“In the wild grandeur of her mien erect and high 
Before the English Queen she dauntless stood 
And none her bearing there could scorn as rude 
She seemed well used to power, as one that hath 
Dominion over men of savage mood
And dared the tempest in its midnight wrath
And thro’ opposing billows cleft her fearless path.”

A beautiful ballad written to honor Grace O’Malley – wife, mother, fearless pirate, and self-styled Queen of Ireland – long, long after she ceased to terrorize the English seas.

When we are pressed to think of female pirates, perhaps Anne Bonny comes to mind, but long before the 18th-century lady sailed beside Calico Jack Rackham in the warm Caribbean, Grace O’Malley was commanding audiences with a queen.

Grace was born in Ireland around 1530, into an ancient, powerful dynasty who made their money and their name on the seas. They were traders and merchants and had built castles up and down the southwest coastline of County Mayo – defensive measures against the growing threat from the Tudors and England.

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Little is known of her early life aside from a legend about her cutting her hair in order to earn a place on her father’s ships and that she made a political marriage at the age of 16. Though she did bear him three children, being a wife and mother wasn’t what Grace had in mind for the whole of her life.

She took control of the marriage, leading raids on any ships that wandered too close to her shoes, and when her husband was murdered by a rival clan, Grace retreated to Clare Island.

There she gathered followers and, it was rumored, fell in love with a shipwrecked sailor. It was after his murder by the neighboring MacMahon family that she earned her title as the Pirate Queen of Connaught – she led an assault on their castle and killed the people who’d stolen her love.

Her fearlessness spilled over into the way she raised her sons, who fought under her flag. It was said that if they were shirking their duties or less-than-aggressive in a battle, she would shout at them “are you trying to hide in my arse, where you came out of?”

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Grace didn’t let motherhood – or another marriage and divorce – slow her down, continuing to lead raiding parties from the coast and to steal English vessels and their cargo. She quickly became persona non grata with the ruling Tudors. In 1574 the crown set sail for Ireland with the sole aim of putting down the nuisance of Grace O’Malley…and failed miserably.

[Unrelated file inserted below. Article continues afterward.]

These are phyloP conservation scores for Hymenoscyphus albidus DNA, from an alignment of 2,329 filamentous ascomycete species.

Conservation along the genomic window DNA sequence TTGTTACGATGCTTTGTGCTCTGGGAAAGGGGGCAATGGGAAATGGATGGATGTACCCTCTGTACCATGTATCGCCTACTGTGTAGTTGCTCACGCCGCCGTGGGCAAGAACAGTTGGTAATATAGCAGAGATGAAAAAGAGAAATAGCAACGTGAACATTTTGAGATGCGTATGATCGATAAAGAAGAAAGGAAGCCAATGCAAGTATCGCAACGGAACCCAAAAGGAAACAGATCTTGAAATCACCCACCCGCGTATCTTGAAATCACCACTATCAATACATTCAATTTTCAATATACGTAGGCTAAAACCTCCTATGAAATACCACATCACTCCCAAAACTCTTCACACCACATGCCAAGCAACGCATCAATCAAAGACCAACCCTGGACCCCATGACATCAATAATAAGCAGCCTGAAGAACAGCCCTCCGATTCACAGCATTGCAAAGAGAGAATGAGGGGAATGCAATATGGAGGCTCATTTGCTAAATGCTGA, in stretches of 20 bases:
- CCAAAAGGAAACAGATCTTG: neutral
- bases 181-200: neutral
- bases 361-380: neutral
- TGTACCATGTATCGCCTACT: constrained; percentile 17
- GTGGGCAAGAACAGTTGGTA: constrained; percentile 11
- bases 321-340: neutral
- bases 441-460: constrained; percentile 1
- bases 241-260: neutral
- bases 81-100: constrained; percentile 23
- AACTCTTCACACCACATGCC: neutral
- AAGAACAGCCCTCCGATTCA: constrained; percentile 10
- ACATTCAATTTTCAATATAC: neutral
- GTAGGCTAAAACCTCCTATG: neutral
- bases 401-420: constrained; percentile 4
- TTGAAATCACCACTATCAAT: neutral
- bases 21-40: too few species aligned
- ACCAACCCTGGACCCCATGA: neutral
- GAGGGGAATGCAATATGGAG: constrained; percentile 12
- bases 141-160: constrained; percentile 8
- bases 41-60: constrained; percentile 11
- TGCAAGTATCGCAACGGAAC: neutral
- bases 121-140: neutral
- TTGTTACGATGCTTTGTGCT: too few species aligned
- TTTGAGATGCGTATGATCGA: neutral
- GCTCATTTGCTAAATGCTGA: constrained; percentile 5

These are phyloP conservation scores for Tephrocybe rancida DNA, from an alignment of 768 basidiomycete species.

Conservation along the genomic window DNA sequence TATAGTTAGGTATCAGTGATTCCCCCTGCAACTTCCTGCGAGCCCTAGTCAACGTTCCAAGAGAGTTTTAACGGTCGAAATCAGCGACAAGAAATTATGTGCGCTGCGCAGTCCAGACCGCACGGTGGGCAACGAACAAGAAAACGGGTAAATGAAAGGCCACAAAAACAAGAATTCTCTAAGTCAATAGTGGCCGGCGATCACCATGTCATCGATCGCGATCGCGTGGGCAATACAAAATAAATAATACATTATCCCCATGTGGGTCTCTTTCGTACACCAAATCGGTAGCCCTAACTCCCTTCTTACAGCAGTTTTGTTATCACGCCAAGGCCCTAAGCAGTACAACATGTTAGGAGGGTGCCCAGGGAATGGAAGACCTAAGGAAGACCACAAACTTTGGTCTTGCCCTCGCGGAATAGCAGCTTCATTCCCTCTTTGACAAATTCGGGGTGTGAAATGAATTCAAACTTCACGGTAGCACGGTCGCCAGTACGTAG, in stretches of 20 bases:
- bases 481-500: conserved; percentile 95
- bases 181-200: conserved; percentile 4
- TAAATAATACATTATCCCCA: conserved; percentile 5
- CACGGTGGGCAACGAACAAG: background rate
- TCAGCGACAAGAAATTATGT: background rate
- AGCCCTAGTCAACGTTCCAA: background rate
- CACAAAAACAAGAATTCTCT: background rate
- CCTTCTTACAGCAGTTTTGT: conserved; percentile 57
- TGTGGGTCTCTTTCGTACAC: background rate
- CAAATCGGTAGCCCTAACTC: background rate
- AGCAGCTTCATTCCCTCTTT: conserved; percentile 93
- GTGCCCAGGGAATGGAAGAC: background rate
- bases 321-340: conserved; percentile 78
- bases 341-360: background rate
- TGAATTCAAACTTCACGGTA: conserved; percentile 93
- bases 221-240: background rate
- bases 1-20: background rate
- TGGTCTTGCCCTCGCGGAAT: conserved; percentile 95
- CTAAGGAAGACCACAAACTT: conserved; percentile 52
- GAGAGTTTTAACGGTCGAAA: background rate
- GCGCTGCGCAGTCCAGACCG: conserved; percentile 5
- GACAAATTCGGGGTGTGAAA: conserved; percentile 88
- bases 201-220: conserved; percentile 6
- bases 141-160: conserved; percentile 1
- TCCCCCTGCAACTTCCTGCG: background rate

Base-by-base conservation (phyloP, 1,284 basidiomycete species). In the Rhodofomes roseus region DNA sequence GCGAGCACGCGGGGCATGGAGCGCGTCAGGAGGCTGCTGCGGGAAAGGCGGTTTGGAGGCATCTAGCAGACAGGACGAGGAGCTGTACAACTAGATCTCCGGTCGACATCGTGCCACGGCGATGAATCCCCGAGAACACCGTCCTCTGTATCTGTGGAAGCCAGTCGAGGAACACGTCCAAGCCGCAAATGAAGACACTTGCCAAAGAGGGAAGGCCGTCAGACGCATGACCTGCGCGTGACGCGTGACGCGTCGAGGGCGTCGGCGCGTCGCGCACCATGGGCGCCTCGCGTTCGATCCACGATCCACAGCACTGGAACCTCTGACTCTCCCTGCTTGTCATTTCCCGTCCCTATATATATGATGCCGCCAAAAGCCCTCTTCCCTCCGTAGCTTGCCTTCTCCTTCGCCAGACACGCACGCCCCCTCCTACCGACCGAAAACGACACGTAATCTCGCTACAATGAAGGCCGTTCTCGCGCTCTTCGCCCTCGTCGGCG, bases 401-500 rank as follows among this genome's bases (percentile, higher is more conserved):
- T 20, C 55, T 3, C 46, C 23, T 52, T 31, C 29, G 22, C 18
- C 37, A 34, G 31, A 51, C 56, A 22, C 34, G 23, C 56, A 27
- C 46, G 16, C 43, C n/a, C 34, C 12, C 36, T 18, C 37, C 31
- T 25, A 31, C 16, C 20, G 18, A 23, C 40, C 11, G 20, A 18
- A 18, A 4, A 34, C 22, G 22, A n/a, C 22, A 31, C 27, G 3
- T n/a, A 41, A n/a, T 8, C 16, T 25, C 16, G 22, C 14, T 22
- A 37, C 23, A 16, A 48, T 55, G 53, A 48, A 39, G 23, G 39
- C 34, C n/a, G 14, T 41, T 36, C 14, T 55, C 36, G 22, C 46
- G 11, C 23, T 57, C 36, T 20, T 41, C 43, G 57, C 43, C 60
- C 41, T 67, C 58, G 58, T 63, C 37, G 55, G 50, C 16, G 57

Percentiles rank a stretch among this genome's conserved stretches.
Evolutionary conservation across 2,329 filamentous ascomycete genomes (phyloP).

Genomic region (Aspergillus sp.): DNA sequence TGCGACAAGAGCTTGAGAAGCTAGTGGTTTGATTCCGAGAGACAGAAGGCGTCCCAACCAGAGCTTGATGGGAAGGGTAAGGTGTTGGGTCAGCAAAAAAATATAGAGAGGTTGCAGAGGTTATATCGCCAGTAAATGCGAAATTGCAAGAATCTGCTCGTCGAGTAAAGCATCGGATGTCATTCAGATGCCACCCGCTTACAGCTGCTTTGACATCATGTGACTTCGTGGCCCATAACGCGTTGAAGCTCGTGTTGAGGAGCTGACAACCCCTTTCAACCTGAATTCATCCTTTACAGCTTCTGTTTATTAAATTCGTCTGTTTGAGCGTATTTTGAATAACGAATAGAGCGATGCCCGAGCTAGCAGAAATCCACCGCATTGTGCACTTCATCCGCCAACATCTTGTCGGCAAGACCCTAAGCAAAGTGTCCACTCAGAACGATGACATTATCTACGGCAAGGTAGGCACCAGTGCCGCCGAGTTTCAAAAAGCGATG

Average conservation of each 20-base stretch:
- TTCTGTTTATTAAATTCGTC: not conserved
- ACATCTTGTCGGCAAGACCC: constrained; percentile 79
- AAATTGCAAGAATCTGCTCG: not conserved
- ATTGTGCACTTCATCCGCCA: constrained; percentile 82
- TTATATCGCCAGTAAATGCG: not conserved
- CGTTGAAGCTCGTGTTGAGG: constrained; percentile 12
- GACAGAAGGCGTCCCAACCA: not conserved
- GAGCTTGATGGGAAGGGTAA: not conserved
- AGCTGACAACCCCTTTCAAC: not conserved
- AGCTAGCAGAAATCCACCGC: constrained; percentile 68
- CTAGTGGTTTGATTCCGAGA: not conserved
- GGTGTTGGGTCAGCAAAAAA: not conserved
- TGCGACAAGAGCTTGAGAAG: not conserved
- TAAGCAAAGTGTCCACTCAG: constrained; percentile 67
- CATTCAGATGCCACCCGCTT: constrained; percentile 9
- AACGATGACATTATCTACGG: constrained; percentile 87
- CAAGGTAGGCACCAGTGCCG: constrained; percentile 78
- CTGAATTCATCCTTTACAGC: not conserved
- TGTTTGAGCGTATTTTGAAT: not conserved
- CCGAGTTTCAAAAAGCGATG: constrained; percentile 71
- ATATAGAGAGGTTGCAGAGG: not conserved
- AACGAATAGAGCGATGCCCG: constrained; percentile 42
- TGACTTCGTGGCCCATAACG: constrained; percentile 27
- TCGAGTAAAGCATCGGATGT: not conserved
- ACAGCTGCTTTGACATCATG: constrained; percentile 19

But in 1593, Sir Richard Bingham captured one of her sons and killed another, pushing Grace’s hand. She knew she couldn’t defeat the English forces indefinitely, not by herself, and fell back on her political training to attempt to reach a compromise that would return her boy.

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She sailed to England and requested an audience with Queen Elizabeth I to try to negotiate the release of her son an the return of her seized property. She blamed an English law that blocked her from receiving income from her deceased husband’s land holdings, arguing that she had no choice but to “take arms and by force to maintain myself and my people by sea and land the space of forty years past.”

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Despite urgings to deny the Pirate Queen an audience, Elizabeth I met with Grace in September of 1593. Grace reportedly refused to bow to the queen and refused to relinquish the dagger she wore with her gown. Elizabeth took it all in stride and by the end of the meeting, Bingham was to return Grace’s lands, pay her back funds, and return her son. In return, Grace agreed to withdraw her support of the Irish rebellion and turn her swords against England’s enemies.

The accord was short-lived, because Grace only received one of the three things promised – her son was returned, but her lands and the money owed her were not. She withdrew from public life and no one quite knows what became of her….though many Irish ballads, like the one above, remain behind to tell her tales.